Israeli para in Sinai near the Mitla Pass
Early actions along the Gulf of Aqaba, and the central front Meanwhile, the 9th Infantry Brigade captured Ras an-Naqb, an important staging ground for that brigade's later attack against Sharm el-Sheikh. Instead of attacking the town by a frontal attack, they enveloped the town, and negotiated their way through some of the natural chokepoints into the rear of the town, and surprised the Egyptians before they could ready themselves to defend. The Egyptians surrendered, with no Israeli casualties sustained. The 4th Infantry Brigade, under the command of Colonel Josef Harpaz, captured al-Qusaymah, which would be used as a jumping off point for the assault against Abu Uwayulah.
Destroyed Egyptian tanks and vehicles litter the Sinai following heavy fighting, 1956
Battle of Jebel Heitan, Paratroop Brigade under attack The portion of the Paratroopers under Sharon's command continued to advance to meet with the 1st Brigade. En route, Sharon assaulted Themed, and was able to storm the town through the Themed Gap, and was able to capture the settlement. On the 30th, Sharon linked up with Eytan near Nakla. Dayan had no more plans for further advances beyond the passes, but Sharon decided to attack the Egyptian positions at Jebel Heitan. Sharon would send his lightly armed paratroopers against dug-in Egyptians supported by air and heavy artillery, as well as tanks. Although the Israelis succeeded in forcing the Egyptians to retreat, the heavy casualties sustained would surround Sharon with controversy. Most of the deaths sustained by the Israelis in the entire operation, were sustained at Jebel Heitan. Air operations, first phase From the outset, the Israeli air force flew paratroop drops, supply flights and medevac sorties. Israel's new French Dassault Mystere IV jet fighters provided air cover for the transport aircraft. In the initial phase of the conflict, the Egyptian air force flew attack missions against advancing Israeli ground troops. The Egyptian tactic was to use their new Russian MiG-15 jets as fighter escorts, while their older British De Havilland Vampire and Gloster Meteor jets conducted strikes against Israeli troops and vehicles. In the air combat the Israelis shot down no fewer than seven and as many as nine Egyptian jets, with the loss of one Israeli aircraft, but Egyptian strikes against the ground forces continued through to 1 November. With the attack by the British and French air forces and navies, President Nasser ordered his pilots to disengage and fly their planes to bases in Southern Egypt. The Israeli Air Force was then free to strike Egyptian troops at will, as the Israelis advanced into the Western Sinai. On the 3rd November Israeli jets attacked a British vessel, the Black Swan class sloop HMS Crane near the Gulf of Aqaba. In defending herself, Crane shot down one aircraft
Naval operations On 30 October Egypt dispatched the Ibrahim el Awal, a ex-British Second World War era Hunt class destroyer, to Haifa with the aim of shelling that city’s coastal oil installations. On 31 October the Ibrahim el Awal reached Haifa and began bombarding the city with its four 102 mm (4 inch) guns. Soon after, Israeli warships challenged the Ibrahim el Awal and the Egyptian warship immediately retreated. The Israeli warships gave chase and together with the Israeli Air Force, succeeded in damaging the vessel’s turbo generator and rudder. Left without power and unable to steer, the Ibrahim el Awal surrendered to the Israeli navy. The Egyptian frigate was subsequently incorporated into the Israeli navy and renamed Haifa. On the night of 31 October in the northern Red Sea, the British light cruiser HMS Newfoundland challenged then engaged the Egyptian frigate Domiat, reducing it to a burning hulk in a brief gun battle. The Egyptian ship was then sunk by the escorting destroyer HMS Diana, with 69 surviving Egyptian sailors rescued.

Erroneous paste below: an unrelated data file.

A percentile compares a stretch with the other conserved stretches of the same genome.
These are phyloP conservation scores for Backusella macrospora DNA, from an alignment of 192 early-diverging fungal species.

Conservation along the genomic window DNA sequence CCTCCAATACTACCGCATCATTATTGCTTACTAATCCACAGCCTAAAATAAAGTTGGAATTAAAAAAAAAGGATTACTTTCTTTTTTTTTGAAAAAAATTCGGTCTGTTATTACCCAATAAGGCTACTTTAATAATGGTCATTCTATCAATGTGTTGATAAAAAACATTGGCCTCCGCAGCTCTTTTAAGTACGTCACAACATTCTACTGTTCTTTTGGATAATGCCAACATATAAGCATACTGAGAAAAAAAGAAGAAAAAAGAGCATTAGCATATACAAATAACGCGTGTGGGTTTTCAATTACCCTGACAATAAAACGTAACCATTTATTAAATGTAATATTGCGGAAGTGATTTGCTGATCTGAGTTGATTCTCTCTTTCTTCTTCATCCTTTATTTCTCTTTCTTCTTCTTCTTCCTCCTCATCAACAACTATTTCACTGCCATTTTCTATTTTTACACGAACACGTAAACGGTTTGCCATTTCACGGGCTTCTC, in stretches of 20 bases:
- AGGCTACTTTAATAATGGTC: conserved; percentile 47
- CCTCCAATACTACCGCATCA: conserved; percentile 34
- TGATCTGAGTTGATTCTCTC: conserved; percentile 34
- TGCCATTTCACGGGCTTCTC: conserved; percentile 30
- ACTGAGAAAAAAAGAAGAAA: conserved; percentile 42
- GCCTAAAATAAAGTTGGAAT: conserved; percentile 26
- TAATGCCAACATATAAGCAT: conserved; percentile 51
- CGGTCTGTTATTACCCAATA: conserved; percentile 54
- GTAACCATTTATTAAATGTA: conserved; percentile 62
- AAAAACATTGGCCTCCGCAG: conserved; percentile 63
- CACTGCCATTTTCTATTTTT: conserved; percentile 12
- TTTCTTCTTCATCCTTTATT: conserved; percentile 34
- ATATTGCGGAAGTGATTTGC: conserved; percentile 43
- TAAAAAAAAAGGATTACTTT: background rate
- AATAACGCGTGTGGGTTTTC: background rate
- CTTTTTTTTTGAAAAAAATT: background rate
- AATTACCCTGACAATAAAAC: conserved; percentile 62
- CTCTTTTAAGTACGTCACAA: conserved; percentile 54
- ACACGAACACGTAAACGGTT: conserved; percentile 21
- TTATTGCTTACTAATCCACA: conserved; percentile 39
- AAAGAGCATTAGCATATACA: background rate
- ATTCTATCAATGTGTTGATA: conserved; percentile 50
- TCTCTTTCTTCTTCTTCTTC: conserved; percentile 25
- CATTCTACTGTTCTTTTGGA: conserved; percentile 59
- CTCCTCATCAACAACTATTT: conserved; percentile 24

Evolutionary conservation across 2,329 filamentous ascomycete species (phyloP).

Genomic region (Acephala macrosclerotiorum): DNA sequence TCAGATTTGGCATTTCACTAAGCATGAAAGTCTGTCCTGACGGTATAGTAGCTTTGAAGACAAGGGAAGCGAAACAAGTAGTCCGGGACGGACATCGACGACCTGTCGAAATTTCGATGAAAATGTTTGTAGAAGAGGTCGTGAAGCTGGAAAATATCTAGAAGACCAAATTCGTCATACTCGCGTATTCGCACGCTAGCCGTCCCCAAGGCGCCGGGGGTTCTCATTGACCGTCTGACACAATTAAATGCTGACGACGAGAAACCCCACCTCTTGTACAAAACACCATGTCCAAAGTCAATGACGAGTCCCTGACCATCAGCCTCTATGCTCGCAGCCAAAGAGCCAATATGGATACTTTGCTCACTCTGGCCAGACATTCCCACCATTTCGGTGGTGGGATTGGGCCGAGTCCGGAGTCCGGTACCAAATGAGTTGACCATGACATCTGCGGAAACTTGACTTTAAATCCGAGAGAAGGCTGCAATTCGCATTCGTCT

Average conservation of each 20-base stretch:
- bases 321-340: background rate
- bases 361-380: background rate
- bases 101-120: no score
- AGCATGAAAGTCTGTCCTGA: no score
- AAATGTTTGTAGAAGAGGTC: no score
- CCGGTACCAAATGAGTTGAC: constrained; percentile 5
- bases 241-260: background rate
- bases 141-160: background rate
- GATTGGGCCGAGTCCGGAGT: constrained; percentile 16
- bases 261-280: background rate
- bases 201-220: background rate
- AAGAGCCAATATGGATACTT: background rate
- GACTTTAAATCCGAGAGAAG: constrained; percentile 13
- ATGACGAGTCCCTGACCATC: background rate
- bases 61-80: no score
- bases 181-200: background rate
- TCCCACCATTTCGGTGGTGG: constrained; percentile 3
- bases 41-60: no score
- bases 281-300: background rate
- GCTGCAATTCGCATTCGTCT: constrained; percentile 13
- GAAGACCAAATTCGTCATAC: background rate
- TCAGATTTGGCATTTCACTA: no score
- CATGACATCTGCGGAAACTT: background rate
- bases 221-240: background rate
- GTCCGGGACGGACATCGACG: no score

The Ibrahim el Awal after its capture by the Israeli navy
Anglo-French task force To support the invasion, large air forces had been deployed to Cyprus and Malta by Britain and France and many aircraft carriers were deployed. The two airbases on Cyprus were so congested that a third field which was in dubious condition had to be brought into use for French aircraft. Even RAF Luqa on Malta was extremely crowded with RAF Bomber Command aircraft. The British deployed the aircraft carriers HMS Eagle, Albion and Bulwark and France had the Jean Bart, Arromanches and La Fayette on station. In addition, HMS Ocean and Theseus acted as jumping-off points for Britain's helicopter-borne assault (the world's first).
A battle-damaged de Havilland Sea Venom on HMS Eagle
In the morning of 30 October Britain and France sent ultimatums to Egypt and Israel. They initiated Operation Musketeer on 31 October, with a bombing campaign. Nasser responded by sinking all 40 ships present in the canal closing it to all shipping - shipping would not move again until early 1957. On 3 November F4U-7 Corsairs from the 14.F and 15.F Aéronavale taking off from the French carriers Arromanches and La Fayette, attacked the aerodrome at Cairo. On late 5 November, an advance element of the 3rd Battalion of the British Parachute Regiment dropped on El Gamil Airfield, a narrow strip of land. Having taken the airfield, the remainder of the battalion flew in by helicopter. The Battalion then secured the area around the airfield. They moved up towards Port Said with air support before digging in at 13:00 to hold until the beach assault. At first light on 6 November, Commandos of Nos 42 Commando and 40 Commando Royal Marines stormed the beaches, using landing craft of World War II vintage (Landing Craft Assault and Landing Vehicle Tracked). The battlegroup standing offshore opened fire, giving covering fire for the landings and causing considerable damage to the Egyptian batteries and gun emplacements. The town of Port Said sustained great damage and was seen to be alight.